The idea isn’t new.  In associations we have been talking about SWOT (Strengths, Weaknesses, Opportunities, and Threats) analysis for years  Maybe because this model has been around for so long we discount the value? Regardless, awareness of the circumstances and forces impacting your organization are critical to developing your innovation efforts. If you don’t know where you are, what is going on in your community or what might be coming, any idea (including some really wrong ones) can look good!

To better understand your context, you need to get beyond your perspective (and possibly that of your personal network). I encourage you to pull together a diverse group of people from inside and outside your organization. Don’t make this a group of the usual suspects. Mix it up. Invite people with different backgrounds, colleagues from different industries, the people who like to solve challenges, maybe even the ones who challenge you. You need diverse perspectives to see the full picture and create real connections.

A simple tool to structure your context exploration is the Context Map game (http://www.gogamestorm.com/?s=context+map ) from the wonderful book GameStorming: A Playbook for Innovators, Rulebreakers and Changemakers. The game offers a simple framework and suggested visuals to guide your efforts.

To get the discussion started and move beyond people’s automatic responses, I recommend you create a few thought provoking questions probing the areas you want to explore. Here are a few suggestions to help you get started. 

  • Are changes in technology, education, social media or other areas impacting or threatening the products or services you offer?
  • What organizations, institutions, technologies or businesses could impact your market?
  • What forces could support innovation in your organization?
  • What forces could thwart innovation in your organization?
  • How do your primary audiences (organization leadership, members, staff, etc.) view the challenges, opportunities and forces that are or could impact your organization?
  • What do organization leaders and members value most?

Developing new perspectives or solutions generally requires looking at the world in different ways. By forming a diverse group to investigate your organizational context, you are on your way to developing a map that can inform your innovation goals and overall organizational activities.

Innovation baggage

Simply mentioning the word “innovation” can send people spinning.  Some picture iPhones, Amazon or disposable diapers.  While others might sigh as they envision colorful retreat spaces where people are lead through “frivolous creative” exercises to generate ideas for unnecessary stuff.  These perceptions aren’t bad.  But the fact that your team could have such varied visions of innovation can make it difficult to have effective discussions about innovation in your organization.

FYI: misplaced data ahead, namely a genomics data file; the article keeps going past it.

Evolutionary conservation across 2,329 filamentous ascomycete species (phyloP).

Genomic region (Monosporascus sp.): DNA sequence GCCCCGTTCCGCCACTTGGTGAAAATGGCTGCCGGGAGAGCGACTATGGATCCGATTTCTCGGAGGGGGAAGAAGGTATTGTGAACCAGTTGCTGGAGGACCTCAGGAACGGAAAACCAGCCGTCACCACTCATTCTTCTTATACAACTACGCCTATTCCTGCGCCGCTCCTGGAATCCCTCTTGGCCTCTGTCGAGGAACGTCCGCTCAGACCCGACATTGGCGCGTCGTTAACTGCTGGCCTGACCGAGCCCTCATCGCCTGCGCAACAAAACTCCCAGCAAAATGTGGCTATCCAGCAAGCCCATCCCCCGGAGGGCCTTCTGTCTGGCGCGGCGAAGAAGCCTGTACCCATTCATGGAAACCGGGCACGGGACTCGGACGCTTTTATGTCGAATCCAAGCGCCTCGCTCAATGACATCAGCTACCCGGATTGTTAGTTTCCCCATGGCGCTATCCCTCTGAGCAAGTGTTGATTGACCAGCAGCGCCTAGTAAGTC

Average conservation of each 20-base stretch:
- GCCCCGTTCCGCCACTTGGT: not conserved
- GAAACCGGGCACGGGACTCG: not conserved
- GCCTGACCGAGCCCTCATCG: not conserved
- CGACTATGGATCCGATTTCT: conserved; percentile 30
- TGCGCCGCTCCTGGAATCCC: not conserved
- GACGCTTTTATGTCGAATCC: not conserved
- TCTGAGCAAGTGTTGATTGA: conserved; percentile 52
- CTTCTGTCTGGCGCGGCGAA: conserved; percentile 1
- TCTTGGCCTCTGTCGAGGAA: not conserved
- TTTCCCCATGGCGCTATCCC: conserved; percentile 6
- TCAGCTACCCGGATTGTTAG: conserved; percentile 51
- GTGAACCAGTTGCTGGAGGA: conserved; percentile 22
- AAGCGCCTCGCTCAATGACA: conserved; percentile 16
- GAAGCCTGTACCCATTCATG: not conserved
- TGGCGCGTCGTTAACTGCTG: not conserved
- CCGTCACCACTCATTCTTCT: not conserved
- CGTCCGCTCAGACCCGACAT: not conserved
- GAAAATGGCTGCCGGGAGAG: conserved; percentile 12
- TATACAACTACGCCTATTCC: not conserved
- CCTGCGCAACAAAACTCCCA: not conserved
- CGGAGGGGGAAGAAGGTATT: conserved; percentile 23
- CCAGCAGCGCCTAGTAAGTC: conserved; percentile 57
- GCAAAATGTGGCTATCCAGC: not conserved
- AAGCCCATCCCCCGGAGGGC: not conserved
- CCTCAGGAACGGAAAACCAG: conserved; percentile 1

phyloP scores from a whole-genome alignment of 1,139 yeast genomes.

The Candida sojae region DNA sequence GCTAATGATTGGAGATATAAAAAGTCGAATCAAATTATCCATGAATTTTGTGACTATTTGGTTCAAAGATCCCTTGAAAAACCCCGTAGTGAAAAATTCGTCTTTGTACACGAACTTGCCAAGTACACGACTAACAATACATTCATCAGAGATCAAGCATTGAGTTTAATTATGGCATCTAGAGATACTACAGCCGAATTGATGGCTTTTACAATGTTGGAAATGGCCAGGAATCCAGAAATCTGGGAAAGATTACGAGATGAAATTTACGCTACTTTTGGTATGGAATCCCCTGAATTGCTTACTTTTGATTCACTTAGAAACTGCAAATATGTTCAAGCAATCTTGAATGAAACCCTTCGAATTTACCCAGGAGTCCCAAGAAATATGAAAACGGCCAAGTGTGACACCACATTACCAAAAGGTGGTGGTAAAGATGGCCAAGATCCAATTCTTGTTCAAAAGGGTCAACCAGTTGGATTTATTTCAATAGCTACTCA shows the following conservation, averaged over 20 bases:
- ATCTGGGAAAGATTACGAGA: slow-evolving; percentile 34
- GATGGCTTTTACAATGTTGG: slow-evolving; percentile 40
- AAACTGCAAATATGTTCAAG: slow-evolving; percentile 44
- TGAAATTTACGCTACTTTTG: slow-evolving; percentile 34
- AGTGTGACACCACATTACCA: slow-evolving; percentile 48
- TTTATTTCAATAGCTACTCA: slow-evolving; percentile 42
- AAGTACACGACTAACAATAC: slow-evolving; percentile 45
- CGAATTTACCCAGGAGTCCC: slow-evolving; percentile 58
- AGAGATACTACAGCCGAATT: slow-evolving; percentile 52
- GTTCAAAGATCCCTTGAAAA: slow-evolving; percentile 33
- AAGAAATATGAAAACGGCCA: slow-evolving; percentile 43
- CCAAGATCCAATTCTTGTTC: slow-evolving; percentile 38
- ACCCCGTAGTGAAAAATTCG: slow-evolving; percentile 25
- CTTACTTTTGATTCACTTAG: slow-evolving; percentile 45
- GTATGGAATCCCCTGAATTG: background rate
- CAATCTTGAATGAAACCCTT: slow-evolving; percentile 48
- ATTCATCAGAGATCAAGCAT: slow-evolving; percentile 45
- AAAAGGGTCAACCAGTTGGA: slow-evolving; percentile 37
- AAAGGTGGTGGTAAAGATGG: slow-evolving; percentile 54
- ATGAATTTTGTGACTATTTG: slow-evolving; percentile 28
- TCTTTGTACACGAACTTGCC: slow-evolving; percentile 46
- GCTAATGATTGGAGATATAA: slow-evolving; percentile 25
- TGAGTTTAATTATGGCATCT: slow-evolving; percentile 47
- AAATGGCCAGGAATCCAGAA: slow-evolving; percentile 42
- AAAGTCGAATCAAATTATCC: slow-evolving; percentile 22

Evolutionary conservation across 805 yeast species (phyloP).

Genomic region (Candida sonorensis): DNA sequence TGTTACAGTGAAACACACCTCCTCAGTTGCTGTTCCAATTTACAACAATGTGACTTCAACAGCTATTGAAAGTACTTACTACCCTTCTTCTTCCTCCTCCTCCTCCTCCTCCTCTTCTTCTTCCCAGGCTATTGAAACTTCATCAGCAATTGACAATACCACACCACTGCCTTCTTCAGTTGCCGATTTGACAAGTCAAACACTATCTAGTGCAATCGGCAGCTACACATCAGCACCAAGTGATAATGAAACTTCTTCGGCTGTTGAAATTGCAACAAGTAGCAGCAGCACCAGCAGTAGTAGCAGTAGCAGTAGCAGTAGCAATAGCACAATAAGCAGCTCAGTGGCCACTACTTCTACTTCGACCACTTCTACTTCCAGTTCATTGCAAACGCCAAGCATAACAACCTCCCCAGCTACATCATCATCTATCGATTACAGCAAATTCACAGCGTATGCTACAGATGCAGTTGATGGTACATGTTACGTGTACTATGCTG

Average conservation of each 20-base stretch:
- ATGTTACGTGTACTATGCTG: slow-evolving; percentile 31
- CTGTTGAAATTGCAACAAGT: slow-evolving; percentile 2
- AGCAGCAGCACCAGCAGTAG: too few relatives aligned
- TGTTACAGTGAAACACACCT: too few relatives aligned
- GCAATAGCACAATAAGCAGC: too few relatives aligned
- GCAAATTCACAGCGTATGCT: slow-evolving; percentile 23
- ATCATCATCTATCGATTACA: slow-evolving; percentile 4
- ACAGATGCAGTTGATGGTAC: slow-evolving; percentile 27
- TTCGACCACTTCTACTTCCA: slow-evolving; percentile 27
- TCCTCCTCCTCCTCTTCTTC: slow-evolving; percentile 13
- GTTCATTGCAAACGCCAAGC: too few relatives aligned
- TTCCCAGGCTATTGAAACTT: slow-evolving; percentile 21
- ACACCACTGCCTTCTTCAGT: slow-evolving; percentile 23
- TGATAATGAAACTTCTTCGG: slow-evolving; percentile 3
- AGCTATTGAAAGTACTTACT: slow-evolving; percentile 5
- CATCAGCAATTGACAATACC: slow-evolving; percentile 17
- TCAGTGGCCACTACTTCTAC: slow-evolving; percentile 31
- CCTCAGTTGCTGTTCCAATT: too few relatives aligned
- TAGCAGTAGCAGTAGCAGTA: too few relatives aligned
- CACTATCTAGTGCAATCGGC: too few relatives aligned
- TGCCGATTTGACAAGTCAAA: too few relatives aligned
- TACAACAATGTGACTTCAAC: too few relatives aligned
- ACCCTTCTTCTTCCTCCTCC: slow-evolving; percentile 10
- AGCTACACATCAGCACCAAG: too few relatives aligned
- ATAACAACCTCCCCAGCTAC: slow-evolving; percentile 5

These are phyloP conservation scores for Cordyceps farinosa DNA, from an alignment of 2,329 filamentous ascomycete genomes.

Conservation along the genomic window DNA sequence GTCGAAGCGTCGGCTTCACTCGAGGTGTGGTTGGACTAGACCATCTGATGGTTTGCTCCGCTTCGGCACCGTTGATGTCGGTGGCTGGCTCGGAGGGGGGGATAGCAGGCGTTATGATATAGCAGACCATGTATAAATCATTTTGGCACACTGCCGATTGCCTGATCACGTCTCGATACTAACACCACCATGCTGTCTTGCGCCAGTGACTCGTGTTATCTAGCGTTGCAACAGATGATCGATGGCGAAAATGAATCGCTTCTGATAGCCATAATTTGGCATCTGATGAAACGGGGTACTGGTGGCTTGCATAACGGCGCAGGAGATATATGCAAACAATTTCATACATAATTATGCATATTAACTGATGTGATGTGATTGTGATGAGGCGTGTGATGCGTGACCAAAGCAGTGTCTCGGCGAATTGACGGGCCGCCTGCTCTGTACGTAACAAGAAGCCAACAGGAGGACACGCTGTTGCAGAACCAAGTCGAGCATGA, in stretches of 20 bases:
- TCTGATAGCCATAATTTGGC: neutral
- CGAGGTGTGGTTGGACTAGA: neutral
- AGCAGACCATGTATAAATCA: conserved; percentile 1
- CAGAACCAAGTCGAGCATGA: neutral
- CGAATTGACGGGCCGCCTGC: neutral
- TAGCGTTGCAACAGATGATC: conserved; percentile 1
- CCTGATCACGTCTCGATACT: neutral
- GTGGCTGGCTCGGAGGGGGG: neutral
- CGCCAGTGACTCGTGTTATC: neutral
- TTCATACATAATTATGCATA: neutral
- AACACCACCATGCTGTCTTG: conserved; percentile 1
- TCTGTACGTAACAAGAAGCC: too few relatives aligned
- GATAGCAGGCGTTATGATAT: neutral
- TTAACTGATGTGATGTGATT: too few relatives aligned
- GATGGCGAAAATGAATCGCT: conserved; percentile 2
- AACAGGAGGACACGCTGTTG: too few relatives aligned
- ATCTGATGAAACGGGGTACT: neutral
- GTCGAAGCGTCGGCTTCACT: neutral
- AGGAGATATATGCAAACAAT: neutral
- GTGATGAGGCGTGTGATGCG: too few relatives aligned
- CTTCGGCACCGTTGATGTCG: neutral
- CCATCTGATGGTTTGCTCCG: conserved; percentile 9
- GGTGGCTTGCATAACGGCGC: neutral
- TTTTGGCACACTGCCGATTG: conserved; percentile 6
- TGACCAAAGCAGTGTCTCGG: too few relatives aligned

Demystifying innovation is a helpful step in engaging people in innovation. Creating a common description of what innovation is or could be helps to break down individual perceptions of innovation and create space for people to engage in a discussion of how you could utilize innovation in your organization.

Developing an agreed upon innovation description is useful place to start.  This can be as simple as adopting a published description, such as:

  • “Innovation is change that creates a new dimension of performance” ~Peter Drucker, The Drucker Institute
  •  “Innovation is the introduction of something new” ~ Merriam-Webster dictionary online
  •  “Innovation is the application of better solutions that meet new requirements, inarticulated needs, or existing market needs.” Wikipedia, December 3, 2013

Or developing a description that fits the vision and culture of your organization.

I use a fairly simple innovation description “creating a new value for stakeholders.”  I like this description as it addresses key points for innovation:

  1. You must actually create something, not just come up with ideas.
  2. You need to serve a stakeholder. You identify who the stakeholder is – staff, the organization, members, customers, partners, etc.
  3. You must generate value for the stakeholder. Something that is perceived by the stakeholder as valuable, not just your perception of the value offered.

The description is fairly easy for people to adapt to their personal situations, which makes them more inclined to engage.

In my first association innovation project we tried using an innovation description that in hindsight, was just too complicated “an intentional management process with its own distinct set of processes, practices and tools to search for, evaluate and implement a new way, a better answer or a previously unseen possibility.” I appreciate our intention and understand the reasoning, but the description was challenging to share and engage people around.  In associations we are often trying to engage, please and serve many audiences.  But, I encourage you to keep it simple.

Getting started

It seems that everyone is talking about innovation these days.  If you found your way here, chances are you or someone in your organization is either asking questions about innovation or has decided “we need to be more innovative.”

Despite all the attention it receives, innovation is not a bad thing.  In fact, providing new value for stakeholders is critical for most of us.  The challenge is that the idea of innovation is often misrepresented or at least misunderstood.

You can’t simply declare one day that your organization will be more innovative. It’s not like installing a water cooler – plug it in and pour water.  Innovation requires people to be flexible, to work together in different ways, to let go of old habits, programs or activities, to trust. These are all part of an environment that supports innovation.

So, how do you get started?  First, you need to know what you/your organization want to accomplish.  Without a vision identifying where you want to go or what you want to be, any idea can look interesting, but it might not advance your efforts.

An innovation vision should provide a sense of aspiration.  It should challenge you to think and imagine how to achieve the desired state.  A vision provides staff a common focus point that can help them to understand why you are taking on innovation, and inspire them to seek ways that they can contribute to the effort.

Here are a few questions to consider as you develop your innovation vision:

  • What does innovation mean to us?
  • Why do we want to be more innovative?
  • What do we want to achieve?
  • What are our unexplored opportunities?
  • What story do we want told about our organization in ten years?
  • What’s not being said?

You wouldn’t create a new program without a vision or goal of what you want to achieve, and you shouldn’t initiate an innovation effort without one either.